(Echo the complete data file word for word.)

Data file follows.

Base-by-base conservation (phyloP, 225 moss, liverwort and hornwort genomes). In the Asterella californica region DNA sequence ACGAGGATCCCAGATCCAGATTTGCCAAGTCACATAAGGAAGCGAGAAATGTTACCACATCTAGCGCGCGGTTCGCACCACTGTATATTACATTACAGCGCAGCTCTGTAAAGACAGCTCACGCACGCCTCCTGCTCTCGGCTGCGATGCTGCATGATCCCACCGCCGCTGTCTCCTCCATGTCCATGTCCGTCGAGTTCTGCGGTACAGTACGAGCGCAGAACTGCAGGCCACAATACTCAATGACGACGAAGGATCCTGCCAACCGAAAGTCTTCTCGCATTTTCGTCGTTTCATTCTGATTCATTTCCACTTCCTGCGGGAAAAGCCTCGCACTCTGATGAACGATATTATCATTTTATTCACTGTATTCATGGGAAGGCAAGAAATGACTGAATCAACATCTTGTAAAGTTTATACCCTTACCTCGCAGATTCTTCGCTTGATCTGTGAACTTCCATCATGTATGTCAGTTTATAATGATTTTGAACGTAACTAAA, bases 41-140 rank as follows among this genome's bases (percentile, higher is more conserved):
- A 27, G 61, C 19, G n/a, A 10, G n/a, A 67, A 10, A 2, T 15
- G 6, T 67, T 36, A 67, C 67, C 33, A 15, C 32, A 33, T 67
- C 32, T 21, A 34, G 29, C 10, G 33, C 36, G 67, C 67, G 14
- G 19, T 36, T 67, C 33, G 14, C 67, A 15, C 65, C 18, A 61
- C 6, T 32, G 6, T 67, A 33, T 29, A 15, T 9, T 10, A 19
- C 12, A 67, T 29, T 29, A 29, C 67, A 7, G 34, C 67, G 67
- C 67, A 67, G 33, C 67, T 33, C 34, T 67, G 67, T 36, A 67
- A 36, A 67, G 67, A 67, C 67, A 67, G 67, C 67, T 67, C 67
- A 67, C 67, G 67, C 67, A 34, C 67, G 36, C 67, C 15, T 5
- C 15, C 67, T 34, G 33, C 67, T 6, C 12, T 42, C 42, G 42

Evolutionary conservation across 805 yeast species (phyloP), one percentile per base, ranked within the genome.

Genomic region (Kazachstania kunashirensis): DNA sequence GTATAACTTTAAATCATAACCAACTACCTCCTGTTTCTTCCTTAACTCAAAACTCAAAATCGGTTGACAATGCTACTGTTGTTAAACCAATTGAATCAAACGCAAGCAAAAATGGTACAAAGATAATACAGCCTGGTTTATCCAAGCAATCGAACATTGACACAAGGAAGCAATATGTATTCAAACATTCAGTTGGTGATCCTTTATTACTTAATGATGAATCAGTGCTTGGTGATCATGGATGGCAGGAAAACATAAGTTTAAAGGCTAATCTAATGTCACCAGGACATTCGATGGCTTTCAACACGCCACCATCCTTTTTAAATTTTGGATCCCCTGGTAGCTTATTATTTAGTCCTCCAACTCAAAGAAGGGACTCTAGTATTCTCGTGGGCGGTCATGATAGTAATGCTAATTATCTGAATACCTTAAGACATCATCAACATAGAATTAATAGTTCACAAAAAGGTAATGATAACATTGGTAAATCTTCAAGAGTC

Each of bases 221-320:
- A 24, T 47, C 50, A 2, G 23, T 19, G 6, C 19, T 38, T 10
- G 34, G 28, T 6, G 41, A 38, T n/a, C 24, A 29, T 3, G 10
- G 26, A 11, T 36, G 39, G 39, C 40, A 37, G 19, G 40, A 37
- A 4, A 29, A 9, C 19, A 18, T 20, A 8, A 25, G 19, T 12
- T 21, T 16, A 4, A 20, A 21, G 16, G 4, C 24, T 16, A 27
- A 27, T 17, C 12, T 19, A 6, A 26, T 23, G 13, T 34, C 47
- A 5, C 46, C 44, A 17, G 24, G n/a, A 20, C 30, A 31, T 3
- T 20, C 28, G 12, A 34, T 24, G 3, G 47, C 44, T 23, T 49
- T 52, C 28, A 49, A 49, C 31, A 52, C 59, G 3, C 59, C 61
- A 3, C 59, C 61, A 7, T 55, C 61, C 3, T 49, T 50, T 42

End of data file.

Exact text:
Base-by-base conservation (phyloP, 225 moss, liverwort and hornwort genomes). In the Asterella californica region DNA sequence ACGAGGATCCCAGATCCAGATTTGCCAAGTCACATAAGGAAGCGAGAAATGTTACCACATCTAGCGCGCGGTTCGCACCACTGTATATTACATTACAGCGCAGCTCTGTAAAGACAGCTCACGCACGCCTCCTGCTCTCGGCTGCGATGCTGCATGATCCCACCGCCGCTGTCTCCTCCATGTCCATGTCCGTCGAGTTCTGCGGTACAGTACGAGCGCAGAACTGCAGGCCACAATACTCAATGACGACGAAGGATCCTGCCAACCGAAAGTCTTCTCGCATTTTCGTCGTTTCATTCTGATTCATTTCCACTTCCTGCGGGAAAAGCCTCGCACTCTGATGAACGATATTATCATTTTATTCACTGTATTCATGGGAAGGCAAGAAATGACTGAATCAACATCTTGTAAAGTTTATACCCTTACCTCGCAGATTCTTCGCTTGATCTGTGAACTTCCATCATGTATGTCAGTTTATAATGATTTTGAACGTAACTAAA, bases 41-140 rank as follows among this genome's bases (percentile, higher is more conserved):
- A 27, G 61, C 19, G n/a, A 10, G n/a, A 67, A 10, A 2, T 15
- G 6, T 67, T 36, A 67, C 67, C 33, A 15, C 32, A 33, T 67
- C 32, T 21, A 34, G 29, C 10, G 33, C 36, G 67, C 67, G 14
- G 19, T 36, T 67, C 33, G 14, C 67, A 15, C 65, C 18, A 61
- C 6, T 32, G 6, T 67, A 33, T 29, A 15, T 9, T 10, A 19
- C 12, A 67, T 29, T 29, A 29, C 67, A 7, G 34, C 67, G 67
- C 67, A 67, G 33, C 67, T 33, C 34, T 67, G 67, T 36, A 67
- A 36, A 67, G 67, A 67, C 67, A 67, G 67, C 67, T 67, C 67
- A 67, C 67, G 67, C 67, A 34, C 67, G 36, C 67, C 15, T 5
- C 15, C 67, T 34, G 33, C 67, T 6, C 12, T 42, C 42, G 42

Evolutionary conservation across 805 yeast species (phyloP), one percentile per base, ranked within the genome.

Genomic region (Kazachstania kunashirensis): DNA sequence GTATAACTTTAAATCATAACCAACTACCTCCTGTTTCTTCCTTAACTCAAAACTCAAAATCGGTTGACAATGCTACTGTTGTTAAACCAATTGAATCAAACGCAAGCAAAAATGGTACAAAGATAATACAGCCTGGTTTATCCAAGCAATCGAACATTGACACAAGGAAGCAATATGTATTCAAACATTCAGTTGGTGATCCTTTATTACTTAATGATGAATCAGTGCTTGGTGATCATGGATGGCAGGAAAACATAAGTTTAAAGGCTAATCTAATGTCACCAGGACATTCGATGGCTTTCAACACGCCACCATCCTTTTTAAATTTTGGATCCCCTGGTAGCTTATTATTTAGTCCTCCAACTCAAAGAAGGGACTCTAGTATTCTCGTGGGCGGTCATGATAGTAATGCTAATTATCTGAATACCTTAAGACATCATCAACATAGAATTAATAGTTCACAAAAAGGTAATGATAACATTGGTAAATCTTCAAGAGTC

Each of bases 221-320:
- A 24, T 47, C 50, A 2, G 23, T 19, G 6, C 19, T 38, T 10
- G 34, G 28, T 6, G 41, A 38, T n/a, C 24, A 29, T 3, G 10
- G 26, A 11, T 36, G 39, G 39, C 40, A 37, G 19, G 40, A 37
- A 4, A 29, A 9, C 19, A 18, T 20, A 8, A 25, G 19, T 12
- T 21, T 16, A 4, A 20, A 21, G 16, G 4, C 24, T 16, A 27
- A 27, T 17, C 12, T 19, A 6, A 26, T 23, G 13, T 34, C 47
- A 5, C 46, C 44, A 17, G 24, G n/a, A 20, C 30, A 31, T 3
- T 20, C 28, G 12, A 34, T 24, G 3, G 47, C 44, T 23, T 49
- T 52, C 28, A 49, A 49, C 31, A 52, C 59, G 3, C 59, C 61
- A 3, C 59, C 61, A 7, T 55, C 61, C 3, T 49, T 50, T 42